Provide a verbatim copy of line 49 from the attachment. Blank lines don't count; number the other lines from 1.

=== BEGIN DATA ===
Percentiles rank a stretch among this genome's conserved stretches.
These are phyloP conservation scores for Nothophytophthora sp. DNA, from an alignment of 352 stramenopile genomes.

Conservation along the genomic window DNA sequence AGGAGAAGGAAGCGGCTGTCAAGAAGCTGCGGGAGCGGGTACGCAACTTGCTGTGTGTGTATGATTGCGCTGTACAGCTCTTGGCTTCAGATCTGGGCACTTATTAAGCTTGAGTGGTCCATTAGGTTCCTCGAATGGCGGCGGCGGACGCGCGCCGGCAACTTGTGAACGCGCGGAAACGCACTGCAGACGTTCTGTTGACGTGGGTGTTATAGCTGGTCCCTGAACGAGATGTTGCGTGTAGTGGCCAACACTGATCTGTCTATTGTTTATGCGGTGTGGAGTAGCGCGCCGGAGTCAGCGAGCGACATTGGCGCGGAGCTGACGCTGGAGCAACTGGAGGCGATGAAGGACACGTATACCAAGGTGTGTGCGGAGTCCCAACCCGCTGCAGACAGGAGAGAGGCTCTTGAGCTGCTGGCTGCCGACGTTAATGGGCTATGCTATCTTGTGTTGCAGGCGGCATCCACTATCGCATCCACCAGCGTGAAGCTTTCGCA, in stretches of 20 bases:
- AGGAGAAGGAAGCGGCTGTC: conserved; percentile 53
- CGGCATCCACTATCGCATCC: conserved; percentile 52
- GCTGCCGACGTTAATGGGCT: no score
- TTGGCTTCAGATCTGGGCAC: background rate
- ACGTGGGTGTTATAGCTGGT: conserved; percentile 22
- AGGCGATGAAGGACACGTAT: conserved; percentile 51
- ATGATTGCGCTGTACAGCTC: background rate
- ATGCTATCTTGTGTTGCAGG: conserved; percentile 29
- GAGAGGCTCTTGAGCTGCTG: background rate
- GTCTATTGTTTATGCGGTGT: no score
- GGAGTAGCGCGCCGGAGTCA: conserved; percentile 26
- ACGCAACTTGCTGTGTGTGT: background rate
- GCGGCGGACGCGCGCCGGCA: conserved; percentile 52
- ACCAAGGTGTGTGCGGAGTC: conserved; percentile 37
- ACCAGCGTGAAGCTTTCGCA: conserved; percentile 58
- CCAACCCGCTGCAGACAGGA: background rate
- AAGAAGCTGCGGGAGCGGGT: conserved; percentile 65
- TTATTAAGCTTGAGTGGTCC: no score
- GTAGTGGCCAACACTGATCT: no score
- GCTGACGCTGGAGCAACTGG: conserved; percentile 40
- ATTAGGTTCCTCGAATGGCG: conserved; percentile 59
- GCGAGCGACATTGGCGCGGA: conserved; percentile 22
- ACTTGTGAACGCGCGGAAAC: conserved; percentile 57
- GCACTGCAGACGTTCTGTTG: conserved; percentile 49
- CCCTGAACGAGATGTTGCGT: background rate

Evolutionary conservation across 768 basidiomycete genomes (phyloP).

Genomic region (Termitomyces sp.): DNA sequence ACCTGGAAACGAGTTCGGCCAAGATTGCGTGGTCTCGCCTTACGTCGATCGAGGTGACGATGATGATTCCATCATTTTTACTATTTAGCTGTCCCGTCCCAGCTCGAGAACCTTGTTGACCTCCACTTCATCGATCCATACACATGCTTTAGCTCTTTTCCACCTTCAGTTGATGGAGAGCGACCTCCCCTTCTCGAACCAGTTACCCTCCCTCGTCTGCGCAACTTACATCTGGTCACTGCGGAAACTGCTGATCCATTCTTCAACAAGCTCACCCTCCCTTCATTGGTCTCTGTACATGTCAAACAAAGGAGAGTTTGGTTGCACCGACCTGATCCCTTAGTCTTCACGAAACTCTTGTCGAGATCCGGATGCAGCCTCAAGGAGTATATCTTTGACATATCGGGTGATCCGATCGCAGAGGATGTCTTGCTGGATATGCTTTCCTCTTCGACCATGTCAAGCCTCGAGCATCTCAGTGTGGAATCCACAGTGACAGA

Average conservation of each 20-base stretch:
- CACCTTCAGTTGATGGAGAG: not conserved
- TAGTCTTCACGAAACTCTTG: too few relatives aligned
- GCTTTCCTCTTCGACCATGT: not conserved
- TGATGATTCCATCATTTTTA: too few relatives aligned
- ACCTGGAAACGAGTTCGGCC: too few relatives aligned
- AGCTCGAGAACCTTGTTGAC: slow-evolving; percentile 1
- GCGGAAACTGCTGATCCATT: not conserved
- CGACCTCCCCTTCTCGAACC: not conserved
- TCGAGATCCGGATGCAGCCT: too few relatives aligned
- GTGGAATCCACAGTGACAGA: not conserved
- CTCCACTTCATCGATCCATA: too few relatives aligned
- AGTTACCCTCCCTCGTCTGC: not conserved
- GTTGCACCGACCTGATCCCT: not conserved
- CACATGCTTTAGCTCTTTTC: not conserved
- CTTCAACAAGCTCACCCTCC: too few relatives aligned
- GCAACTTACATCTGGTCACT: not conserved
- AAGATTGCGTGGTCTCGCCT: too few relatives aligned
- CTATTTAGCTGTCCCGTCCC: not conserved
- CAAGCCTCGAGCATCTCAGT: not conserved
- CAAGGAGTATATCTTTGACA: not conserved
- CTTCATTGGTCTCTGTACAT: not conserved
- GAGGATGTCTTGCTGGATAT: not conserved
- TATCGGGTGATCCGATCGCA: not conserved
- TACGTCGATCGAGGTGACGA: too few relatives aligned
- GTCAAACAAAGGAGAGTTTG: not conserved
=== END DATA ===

- CTATTTAGCTGTCCCGTCCC: not conserved